In humans, the autosome that is considered as the second-largest, spanning more than 242 million base pairs, likely to contain about 1100 to 1300 genes, and a submetacentric chromosome
In humans, the chromosomes occur in pairs and a typical somatic cell would contain 23 pairs of chromosomes in the nucleus. Each of these pairs has a characteristic length and banding pattern. There are two types of chromosomes: autosomes and allosomes. There are also two sets: the first set comes from the mother and the second set, from the father. Using idiograms, each chromosome may be identified one from the other based on the relative size and the banding pattern.
Chromosome 2 is a submetacentric autosome. It is regarded as second largest human chromosome (the first being chromosome 1). It spans more than 242 million base pairs and therefore represents about 8% of the total DNA.1 It is likely to contain about 1100 to 1300 genes.
Hominids have 24 pairs of chromosomes and the only hominid member to have 23 chromosomal pairs is humans. The chromosome 2 is believed to be a result of an end-to-end fusion of two ancestral chromosomes. This is backed up by the presence of two centromeres, which typically a chromosome has only one. The other centromere in chromosome 2 appears to be vestigial. Remnants of the second centromere are found in the q21.3-q22.1 region. Another evidence is the presence of vestigial telomeres that appear in the q13 band, which is far from the end of chromosome 2.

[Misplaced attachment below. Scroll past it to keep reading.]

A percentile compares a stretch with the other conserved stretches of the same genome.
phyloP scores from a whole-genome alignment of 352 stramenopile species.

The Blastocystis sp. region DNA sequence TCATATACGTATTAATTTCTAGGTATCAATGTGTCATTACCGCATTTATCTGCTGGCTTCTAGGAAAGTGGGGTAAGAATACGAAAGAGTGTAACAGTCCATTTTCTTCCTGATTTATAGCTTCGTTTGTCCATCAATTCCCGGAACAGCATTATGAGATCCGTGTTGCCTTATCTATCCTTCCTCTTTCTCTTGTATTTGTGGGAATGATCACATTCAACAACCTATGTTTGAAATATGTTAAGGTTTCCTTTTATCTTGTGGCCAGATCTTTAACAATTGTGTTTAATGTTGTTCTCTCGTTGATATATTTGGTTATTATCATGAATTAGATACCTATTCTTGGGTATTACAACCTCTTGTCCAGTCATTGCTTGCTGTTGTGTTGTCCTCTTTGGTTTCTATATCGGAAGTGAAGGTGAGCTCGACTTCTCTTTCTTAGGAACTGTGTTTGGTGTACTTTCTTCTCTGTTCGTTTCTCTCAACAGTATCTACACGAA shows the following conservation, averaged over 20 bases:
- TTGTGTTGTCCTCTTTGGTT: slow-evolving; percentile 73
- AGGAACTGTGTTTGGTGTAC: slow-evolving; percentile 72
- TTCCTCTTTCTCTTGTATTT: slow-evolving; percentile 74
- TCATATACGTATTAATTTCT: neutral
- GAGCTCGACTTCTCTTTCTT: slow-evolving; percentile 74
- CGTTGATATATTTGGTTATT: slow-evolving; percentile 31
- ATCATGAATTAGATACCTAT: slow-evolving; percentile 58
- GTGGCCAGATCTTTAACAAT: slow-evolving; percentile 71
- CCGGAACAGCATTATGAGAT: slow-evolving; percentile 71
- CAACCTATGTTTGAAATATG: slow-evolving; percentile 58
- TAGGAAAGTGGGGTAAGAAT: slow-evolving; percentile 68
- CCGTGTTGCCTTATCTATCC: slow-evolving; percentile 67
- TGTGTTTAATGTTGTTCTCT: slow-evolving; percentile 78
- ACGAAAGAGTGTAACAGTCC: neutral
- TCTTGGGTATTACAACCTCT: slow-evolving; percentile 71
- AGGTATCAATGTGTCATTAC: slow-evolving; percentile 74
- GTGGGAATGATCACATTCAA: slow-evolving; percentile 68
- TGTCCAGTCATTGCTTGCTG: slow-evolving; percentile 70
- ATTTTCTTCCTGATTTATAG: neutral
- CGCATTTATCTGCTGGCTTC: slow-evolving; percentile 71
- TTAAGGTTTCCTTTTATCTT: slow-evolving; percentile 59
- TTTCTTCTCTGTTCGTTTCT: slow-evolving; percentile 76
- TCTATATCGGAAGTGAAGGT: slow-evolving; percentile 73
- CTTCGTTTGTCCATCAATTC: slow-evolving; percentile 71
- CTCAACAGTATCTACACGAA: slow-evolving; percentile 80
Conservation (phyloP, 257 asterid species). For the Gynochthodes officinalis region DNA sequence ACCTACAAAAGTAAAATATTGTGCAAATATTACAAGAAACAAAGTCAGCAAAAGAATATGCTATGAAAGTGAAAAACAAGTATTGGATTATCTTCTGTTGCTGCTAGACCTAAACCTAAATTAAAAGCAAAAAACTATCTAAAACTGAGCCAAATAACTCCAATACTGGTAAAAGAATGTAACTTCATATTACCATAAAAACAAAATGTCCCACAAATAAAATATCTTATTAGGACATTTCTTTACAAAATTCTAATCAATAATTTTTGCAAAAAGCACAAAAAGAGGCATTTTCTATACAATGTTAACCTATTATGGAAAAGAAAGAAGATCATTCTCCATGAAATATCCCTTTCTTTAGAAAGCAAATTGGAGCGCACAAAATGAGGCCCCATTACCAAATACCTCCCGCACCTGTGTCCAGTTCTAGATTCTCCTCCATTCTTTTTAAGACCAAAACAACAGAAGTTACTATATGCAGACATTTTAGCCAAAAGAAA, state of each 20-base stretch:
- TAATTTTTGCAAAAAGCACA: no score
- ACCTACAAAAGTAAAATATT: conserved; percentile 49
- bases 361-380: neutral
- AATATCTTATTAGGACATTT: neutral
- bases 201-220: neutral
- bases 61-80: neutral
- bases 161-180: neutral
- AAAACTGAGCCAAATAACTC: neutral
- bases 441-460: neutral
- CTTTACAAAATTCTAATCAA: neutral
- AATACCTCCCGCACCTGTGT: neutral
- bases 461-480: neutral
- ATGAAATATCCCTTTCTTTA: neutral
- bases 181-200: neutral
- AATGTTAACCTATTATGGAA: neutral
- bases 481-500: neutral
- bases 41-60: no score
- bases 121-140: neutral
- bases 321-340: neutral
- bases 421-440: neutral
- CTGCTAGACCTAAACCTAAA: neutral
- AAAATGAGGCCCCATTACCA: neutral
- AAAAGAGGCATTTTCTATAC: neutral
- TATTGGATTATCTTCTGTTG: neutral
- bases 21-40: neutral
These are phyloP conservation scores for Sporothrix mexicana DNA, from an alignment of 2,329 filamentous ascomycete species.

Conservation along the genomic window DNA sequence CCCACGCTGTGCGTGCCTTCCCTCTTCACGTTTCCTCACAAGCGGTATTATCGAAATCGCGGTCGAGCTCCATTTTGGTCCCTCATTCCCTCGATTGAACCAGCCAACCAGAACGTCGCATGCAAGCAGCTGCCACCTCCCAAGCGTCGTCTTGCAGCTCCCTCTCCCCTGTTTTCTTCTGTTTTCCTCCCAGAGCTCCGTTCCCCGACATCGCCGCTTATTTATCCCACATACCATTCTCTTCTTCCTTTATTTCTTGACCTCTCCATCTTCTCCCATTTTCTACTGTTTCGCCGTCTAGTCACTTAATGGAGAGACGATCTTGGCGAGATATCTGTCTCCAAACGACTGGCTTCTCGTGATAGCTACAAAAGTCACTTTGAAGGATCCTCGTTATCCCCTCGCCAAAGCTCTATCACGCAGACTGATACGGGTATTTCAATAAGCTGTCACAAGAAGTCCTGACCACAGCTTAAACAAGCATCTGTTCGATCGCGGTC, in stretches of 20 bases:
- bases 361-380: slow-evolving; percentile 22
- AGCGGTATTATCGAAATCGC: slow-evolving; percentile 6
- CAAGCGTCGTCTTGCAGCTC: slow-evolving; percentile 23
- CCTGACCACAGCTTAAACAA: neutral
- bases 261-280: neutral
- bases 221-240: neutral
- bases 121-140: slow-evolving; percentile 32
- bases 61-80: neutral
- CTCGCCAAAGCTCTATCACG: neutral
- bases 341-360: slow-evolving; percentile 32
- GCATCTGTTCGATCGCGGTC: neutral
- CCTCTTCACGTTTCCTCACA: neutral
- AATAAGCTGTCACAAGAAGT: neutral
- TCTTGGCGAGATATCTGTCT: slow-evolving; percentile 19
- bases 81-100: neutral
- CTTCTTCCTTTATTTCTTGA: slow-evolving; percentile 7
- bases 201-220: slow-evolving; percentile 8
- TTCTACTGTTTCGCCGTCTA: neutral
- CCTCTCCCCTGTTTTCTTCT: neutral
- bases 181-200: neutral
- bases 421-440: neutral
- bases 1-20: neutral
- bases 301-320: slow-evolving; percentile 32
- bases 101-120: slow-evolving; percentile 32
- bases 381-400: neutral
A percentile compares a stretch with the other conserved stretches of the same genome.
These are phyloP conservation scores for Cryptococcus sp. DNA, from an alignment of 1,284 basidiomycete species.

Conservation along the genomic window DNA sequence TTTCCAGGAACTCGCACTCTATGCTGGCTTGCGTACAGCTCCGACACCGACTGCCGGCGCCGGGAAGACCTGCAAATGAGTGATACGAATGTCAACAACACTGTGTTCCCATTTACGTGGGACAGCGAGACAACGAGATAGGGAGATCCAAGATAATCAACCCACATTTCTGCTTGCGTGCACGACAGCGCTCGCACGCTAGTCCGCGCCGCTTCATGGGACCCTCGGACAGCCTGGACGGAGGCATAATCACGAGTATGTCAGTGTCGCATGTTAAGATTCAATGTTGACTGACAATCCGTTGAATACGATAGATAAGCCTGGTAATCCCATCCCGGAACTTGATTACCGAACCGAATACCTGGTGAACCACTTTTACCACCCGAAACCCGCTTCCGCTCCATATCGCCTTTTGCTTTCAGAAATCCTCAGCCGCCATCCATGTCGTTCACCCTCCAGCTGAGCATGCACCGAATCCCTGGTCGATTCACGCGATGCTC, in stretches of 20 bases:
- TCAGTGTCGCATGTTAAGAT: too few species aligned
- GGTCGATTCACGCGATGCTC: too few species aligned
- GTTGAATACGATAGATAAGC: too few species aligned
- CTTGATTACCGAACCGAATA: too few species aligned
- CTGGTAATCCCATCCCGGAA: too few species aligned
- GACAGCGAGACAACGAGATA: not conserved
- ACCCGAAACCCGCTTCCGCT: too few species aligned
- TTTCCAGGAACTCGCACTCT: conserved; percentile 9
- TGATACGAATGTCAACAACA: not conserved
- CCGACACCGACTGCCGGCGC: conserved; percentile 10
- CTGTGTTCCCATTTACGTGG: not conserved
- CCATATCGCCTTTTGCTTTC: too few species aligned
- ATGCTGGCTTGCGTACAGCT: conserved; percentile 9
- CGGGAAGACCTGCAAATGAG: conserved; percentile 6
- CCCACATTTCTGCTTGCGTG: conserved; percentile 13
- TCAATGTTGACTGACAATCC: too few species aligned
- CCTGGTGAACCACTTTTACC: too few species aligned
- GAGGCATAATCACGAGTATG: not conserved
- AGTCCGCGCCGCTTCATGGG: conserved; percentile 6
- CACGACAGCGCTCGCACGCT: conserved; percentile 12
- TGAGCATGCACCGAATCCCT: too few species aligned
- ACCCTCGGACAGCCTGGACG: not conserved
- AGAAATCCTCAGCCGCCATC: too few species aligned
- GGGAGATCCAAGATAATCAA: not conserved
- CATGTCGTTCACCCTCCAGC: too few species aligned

There are several genes in chromosome 2 and one of them is the HOXD homeobox gene cluster. Some of the diseases linked to defective genes in chromosome 2 are autism, Congenital hypothyroidism, Harlequin type ichthyosis, Synesthesia, and Waardenburg syndrome.
1 Hillier, L.W., et al. (2005). “Generation and annotation of the DNAD sequences of human chromosomes 2 and 4”. Nature. 434 (7034): 724–31.